Figure 3

TEM images of the (a,b) ND, (c,d) as-deposited BDND, and (e,f) heat-treated BDND.

Figure 4a shows the Brunauer–Emmett–Teller (BET) specific surface area estimated from the nitrogen gas sorption measurement of the BDND sample after heat treatment in air for various time periods following the CVD process. The as-deposited BDND exhibited a BET specific surface area of 182 m2 g−1, which increased remarkably to 658 m2 g−1 after heat treatment in air at 425 °C for 8 h. The specific surface area was almost the same after 10 h of heat treatment; therefore, heat treatment for 8 h was found to be the optimum condition. This increase in the specific surface area after heat treatment is most likely due to removal of the sp2 carbon components contained in the BDND. The as-deposited BDND consists of an ND agglomerate covered with BDD and sp2 carbon materials, which is expected to cause a decrease in the specific surface area from that of the original ND. However, the heat treatment would remove the vulnerable sp2 carbon part, leaving a stable sp2 carbon structure, e.g., a graphene-based structure. This is supported by the fact that the Raman spectra of the BDND before and after heat treatment were similar (Fig. 2b,c). The remaining sp2 carbon structure should contribute to increase significantly the specific surface area (Fig. 4b). Although the sp2 carbon components could not be removed completely from the as-deposited BDND with heat treatment for 8 h, the remaining sp2 carbon components can be considered to contribute to the large specific surface area, which was almost half of that obtained for an AC sample used in this work, i.e., 1318 m2 g−1.

Figure 4

(a) BET specific surface area of AC, ND, and BDND with various heat treatment times (0, 5, 8, and 10 h); (b) A schematic illustration of the BDND preparation.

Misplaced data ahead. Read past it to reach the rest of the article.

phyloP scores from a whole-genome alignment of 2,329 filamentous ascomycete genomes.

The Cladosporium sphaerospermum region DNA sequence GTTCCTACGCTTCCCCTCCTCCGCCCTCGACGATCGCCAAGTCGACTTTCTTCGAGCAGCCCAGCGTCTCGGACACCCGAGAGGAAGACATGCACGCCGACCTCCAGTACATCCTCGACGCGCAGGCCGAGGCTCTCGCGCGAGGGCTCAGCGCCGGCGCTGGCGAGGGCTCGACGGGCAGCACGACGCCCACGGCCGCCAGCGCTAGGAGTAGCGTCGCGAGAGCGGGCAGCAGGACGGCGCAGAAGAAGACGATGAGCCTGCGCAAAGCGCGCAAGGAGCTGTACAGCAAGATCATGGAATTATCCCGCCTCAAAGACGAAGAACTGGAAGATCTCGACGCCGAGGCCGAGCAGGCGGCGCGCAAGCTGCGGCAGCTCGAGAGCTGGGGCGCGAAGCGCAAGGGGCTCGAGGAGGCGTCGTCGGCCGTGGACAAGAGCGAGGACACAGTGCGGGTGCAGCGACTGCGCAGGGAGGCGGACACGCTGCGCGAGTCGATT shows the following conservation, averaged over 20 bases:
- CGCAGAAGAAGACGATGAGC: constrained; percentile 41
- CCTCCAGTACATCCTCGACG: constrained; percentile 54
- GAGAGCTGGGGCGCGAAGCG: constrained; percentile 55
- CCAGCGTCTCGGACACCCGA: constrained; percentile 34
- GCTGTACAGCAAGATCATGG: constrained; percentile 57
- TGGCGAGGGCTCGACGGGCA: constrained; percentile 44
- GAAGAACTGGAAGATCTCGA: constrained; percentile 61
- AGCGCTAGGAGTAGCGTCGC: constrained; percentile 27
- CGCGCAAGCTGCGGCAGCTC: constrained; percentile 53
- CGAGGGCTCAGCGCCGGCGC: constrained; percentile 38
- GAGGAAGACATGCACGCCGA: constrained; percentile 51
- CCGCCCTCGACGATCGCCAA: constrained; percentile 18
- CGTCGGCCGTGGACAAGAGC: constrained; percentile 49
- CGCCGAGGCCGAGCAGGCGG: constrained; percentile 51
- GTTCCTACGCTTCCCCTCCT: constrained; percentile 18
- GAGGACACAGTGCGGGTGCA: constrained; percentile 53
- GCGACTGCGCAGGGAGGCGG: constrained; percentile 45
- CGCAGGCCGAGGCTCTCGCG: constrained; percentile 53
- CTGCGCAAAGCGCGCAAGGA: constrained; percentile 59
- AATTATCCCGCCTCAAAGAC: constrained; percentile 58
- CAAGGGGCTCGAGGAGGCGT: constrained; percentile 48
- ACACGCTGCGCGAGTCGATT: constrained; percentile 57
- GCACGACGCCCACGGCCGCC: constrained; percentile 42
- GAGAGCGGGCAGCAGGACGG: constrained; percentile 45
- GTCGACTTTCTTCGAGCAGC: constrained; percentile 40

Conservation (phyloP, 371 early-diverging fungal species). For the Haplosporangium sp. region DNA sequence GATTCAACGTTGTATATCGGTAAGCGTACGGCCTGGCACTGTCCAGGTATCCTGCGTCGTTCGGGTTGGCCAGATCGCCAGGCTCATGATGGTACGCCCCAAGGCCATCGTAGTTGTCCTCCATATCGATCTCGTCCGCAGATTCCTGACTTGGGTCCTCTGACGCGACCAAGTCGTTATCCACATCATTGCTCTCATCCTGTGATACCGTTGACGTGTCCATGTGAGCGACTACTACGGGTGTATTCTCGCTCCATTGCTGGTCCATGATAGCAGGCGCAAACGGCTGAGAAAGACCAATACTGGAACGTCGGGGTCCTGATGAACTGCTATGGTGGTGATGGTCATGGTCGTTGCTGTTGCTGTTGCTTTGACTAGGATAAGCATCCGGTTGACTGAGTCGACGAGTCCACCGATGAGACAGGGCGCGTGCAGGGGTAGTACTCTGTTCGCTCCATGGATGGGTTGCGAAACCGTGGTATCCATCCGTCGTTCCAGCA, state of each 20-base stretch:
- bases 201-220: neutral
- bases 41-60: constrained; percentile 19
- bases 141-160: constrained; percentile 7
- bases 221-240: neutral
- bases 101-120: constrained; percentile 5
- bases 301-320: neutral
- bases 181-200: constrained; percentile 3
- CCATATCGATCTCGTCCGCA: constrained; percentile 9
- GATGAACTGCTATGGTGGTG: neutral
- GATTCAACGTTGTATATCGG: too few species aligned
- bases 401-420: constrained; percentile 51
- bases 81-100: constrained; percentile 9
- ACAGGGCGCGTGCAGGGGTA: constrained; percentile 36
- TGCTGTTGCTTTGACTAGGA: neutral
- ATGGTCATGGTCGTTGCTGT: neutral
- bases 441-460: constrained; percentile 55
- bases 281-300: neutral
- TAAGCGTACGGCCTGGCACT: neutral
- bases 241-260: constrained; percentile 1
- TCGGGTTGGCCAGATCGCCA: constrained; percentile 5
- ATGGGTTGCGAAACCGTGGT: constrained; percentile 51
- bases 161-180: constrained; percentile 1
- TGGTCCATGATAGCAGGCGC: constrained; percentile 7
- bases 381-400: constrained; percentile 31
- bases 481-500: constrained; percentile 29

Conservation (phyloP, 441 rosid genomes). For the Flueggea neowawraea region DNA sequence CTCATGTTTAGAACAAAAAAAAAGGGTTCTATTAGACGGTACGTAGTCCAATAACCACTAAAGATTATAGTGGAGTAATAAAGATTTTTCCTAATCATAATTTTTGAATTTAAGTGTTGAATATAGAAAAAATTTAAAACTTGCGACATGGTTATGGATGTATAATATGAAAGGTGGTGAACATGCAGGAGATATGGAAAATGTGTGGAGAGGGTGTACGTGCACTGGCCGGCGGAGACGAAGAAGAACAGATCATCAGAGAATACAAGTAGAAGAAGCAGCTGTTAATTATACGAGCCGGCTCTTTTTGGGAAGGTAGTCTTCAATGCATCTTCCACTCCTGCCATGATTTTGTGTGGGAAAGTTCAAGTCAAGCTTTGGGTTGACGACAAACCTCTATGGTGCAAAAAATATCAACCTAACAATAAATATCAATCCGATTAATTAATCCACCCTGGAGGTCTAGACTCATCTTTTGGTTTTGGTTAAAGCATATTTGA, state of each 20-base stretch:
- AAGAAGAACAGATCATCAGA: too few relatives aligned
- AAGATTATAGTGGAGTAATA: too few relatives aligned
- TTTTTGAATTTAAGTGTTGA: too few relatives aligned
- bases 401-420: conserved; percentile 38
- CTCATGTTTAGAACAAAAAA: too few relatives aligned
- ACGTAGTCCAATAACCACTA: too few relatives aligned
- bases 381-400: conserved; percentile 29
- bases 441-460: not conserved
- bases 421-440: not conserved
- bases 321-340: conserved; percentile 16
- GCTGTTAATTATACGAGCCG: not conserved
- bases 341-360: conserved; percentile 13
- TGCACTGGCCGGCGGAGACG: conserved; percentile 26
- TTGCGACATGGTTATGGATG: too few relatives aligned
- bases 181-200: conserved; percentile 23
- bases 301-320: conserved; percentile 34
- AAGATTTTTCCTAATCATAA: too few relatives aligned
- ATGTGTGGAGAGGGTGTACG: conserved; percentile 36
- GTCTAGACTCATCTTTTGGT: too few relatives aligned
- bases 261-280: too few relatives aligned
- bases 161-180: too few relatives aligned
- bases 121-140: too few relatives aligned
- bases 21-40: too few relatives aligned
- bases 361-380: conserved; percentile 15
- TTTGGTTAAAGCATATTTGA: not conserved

Electrochemical investigation for aqueous supercapacitors

The electrochemical properties of the BDND electrode were examined in 1 M H2SO4. According to the result of the CV measurement using a three-electrode system, the BDND electrode exhibited a wide potential window of about 3 V (Fig. 5b). Wide potential windows in aqueous electrolytes are a typical characteristic of BDD electrodes6,33. Therefore, the wide potential window obtained in this work for the BDND probably stems from the BDD part in the BDND. A redox peak pair around +0.3 V vs. Ag/AgCl can be attributed to the quinone/hydroquinone group existing in the edge site of the graphitic components34,35. Figure 5a illustrates the CV of an AC electrode, which exhibits a narrower potential window of 1.5 V than that of the BDND electrode. Similarly, a redox peak pair for the quinone/hydroquinone group was observed. Figure 5c,d display the CV obtained using a symmetric two-electrode system. The BDND electrode was found to exhibit a wide potential window of 1.8 V (Fig. 5d), whereas that of the AC electrode was 0.8 V in 1 M H2SO4 (Fig. 5c). The characteristics of the BDD are most likely responsible for the large cell voltage of the BDND in aqueous electrolyte. Although the BDND contained a large amount of sp2 carbon components, the potential window was found to be as wide as that of BDD thin film electrodes6. The double-layer capacitance of the BDND electrode (10 mV s−1) was calculated to be 15.1 F g−1, whereas that of the AC electrode was 20.4 F g−1. Figure S3 shows the CV of the as-deposited BDND and BDND after heat treatment for 8 h with a symmetric two-electrode system in 1 M H2SO4. The double-layer current was found to be 3.27 times larger for the heat-treated BDND than for the as-deposited BDND, which can be explained by the difference in the specific surface area of both BDNDs (Fig. 4a). Electrochemical impedance spectroscopy measurement was performed to estimate the electrochemical properties of the BDND electrode (Fig. S4). The Nyquist plot indicated a blocking behavior with a slope in the low frequency region, which is typical of conventional EDLCs.

Figure 5